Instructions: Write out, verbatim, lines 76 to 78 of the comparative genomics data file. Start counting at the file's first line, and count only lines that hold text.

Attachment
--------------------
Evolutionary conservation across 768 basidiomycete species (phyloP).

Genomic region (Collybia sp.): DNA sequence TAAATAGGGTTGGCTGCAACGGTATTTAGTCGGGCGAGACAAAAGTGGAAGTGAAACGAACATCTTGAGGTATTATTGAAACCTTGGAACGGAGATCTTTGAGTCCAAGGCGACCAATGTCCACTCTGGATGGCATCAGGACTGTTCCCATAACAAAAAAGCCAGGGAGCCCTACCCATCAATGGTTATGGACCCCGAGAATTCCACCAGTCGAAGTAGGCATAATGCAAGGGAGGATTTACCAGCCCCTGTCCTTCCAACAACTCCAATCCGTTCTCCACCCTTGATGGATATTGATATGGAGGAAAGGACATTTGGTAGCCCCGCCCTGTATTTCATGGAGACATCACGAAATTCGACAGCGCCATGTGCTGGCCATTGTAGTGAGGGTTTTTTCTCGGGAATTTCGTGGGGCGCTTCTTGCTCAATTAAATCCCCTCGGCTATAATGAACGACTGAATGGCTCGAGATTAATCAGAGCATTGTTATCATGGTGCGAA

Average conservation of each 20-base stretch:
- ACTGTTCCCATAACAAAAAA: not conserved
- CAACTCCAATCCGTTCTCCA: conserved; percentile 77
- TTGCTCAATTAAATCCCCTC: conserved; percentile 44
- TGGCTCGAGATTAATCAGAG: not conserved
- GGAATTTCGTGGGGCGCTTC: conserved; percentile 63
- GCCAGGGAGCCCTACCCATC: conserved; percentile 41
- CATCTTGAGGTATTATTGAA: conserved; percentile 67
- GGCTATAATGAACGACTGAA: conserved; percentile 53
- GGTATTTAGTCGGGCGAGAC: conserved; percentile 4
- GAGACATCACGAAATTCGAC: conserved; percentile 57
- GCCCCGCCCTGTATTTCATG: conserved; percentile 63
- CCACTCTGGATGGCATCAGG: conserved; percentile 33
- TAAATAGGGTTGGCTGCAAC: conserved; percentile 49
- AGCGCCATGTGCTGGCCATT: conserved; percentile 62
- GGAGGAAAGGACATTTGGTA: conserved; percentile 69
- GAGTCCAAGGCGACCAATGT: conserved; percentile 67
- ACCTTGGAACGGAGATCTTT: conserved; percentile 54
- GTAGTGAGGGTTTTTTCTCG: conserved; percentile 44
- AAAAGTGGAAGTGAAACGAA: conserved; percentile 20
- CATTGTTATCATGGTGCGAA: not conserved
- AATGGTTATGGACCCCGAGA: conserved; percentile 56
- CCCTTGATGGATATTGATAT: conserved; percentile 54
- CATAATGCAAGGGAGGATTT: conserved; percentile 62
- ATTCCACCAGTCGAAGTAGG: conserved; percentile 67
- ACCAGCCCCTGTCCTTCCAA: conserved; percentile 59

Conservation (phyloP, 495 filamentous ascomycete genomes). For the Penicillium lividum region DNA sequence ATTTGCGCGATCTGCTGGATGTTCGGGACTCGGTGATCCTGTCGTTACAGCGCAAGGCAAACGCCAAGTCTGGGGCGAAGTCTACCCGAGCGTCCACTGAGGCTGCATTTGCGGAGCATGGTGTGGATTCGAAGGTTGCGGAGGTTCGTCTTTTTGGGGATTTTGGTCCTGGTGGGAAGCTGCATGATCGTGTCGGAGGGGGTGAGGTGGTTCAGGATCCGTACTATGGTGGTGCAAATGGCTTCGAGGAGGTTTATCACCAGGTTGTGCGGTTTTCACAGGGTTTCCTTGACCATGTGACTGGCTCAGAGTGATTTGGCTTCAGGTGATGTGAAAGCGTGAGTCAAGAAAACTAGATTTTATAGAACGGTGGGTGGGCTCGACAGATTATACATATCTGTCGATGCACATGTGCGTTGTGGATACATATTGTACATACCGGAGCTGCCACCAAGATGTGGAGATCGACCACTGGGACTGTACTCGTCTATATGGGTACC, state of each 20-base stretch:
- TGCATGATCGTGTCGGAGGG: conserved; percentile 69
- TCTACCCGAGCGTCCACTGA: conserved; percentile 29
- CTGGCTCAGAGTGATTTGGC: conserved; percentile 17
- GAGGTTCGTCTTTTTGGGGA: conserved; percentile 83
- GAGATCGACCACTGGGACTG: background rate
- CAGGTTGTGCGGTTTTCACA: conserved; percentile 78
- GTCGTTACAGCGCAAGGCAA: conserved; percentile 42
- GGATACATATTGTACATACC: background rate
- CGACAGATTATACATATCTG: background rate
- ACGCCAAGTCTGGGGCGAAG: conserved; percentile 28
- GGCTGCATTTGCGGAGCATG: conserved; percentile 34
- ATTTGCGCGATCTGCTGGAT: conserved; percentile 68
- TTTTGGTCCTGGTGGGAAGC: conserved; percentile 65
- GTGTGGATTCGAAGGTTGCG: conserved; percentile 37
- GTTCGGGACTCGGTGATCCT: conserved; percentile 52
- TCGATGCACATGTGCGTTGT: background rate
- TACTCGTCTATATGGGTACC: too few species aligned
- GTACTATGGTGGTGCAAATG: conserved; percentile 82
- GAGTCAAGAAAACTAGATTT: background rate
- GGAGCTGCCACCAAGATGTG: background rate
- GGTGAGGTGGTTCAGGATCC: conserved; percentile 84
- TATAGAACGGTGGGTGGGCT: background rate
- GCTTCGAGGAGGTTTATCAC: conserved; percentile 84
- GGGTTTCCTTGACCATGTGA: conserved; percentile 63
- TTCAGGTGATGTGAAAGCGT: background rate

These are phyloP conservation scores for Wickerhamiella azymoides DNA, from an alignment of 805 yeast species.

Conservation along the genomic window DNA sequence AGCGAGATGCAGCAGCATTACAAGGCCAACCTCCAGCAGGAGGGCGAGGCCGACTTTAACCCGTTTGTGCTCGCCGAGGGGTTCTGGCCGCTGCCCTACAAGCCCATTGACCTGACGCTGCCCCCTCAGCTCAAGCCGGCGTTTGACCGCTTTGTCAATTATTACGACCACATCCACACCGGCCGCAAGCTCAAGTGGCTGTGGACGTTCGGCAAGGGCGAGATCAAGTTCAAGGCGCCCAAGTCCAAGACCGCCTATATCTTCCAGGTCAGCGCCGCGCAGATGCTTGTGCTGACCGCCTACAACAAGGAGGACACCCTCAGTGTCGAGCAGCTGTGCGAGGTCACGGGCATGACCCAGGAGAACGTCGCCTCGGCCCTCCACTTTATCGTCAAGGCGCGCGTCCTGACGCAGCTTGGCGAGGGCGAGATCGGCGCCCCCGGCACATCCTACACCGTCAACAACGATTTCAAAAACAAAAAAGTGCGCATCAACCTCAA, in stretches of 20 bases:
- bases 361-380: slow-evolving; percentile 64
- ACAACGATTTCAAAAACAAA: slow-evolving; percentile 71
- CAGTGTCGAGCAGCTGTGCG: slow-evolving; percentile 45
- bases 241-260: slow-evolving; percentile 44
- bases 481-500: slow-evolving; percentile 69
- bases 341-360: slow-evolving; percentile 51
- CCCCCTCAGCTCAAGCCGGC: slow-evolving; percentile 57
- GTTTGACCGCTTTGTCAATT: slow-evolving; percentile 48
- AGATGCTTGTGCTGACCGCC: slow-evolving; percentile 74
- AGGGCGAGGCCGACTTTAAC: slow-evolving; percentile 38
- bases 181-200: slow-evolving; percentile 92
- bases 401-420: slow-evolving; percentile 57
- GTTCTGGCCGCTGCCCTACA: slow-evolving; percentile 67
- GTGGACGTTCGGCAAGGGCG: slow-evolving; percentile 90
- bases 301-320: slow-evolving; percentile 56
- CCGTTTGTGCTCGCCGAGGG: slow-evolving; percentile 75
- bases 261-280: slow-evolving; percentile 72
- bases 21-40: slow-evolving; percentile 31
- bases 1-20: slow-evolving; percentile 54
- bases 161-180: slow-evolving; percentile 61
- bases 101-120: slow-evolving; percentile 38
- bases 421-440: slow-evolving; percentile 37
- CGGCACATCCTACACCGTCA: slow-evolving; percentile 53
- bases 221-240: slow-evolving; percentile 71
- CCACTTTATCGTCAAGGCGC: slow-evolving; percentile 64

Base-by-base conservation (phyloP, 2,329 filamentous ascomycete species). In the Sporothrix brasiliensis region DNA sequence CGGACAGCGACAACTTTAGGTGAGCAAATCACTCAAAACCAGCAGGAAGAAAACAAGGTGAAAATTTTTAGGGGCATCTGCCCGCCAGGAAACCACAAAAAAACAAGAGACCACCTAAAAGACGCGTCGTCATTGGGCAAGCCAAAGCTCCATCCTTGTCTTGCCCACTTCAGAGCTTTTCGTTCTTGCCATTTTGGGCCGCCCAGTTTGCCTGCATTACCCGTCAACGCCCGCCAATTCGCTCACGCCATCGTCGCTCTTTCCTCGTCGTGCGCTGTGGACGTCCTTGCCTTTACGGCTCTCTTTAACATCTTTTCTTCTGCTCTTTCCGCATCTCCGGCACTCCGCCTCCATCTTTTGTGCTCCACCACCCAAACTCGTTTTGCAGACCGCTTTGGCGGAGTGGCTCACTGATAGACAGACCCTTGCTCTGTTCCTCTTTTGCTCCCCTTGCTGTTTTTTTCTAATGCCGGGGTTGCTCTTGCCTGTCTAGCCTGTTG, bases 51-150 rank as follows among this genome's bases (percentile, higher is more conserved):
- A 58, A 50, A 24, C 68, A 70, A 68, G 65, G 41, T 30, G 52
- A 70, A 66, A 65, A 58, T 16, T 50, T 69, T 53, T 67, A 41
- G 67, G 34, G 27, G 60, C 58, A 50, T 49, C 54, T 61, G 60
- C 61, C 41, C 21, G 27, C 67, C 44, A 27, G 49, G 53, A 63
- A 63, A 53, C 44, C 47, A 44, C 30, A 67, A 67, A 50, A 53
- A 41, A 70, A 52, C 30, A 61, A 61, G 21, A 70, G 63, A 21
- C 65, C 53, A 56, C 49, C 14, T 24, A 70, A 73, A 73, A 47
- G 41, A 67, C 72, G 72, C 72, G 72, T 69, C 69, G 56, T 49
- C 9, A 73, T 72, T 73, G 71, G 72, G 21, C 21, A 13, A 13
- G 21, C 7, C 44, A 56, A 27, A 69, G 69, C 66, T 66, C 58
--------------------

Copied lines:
- bases 161-180: slow-evolving; percentile 61
- bases 101-120: slow-evolving; percentile 38
- bases 421-440: slow-evolving; percentile 37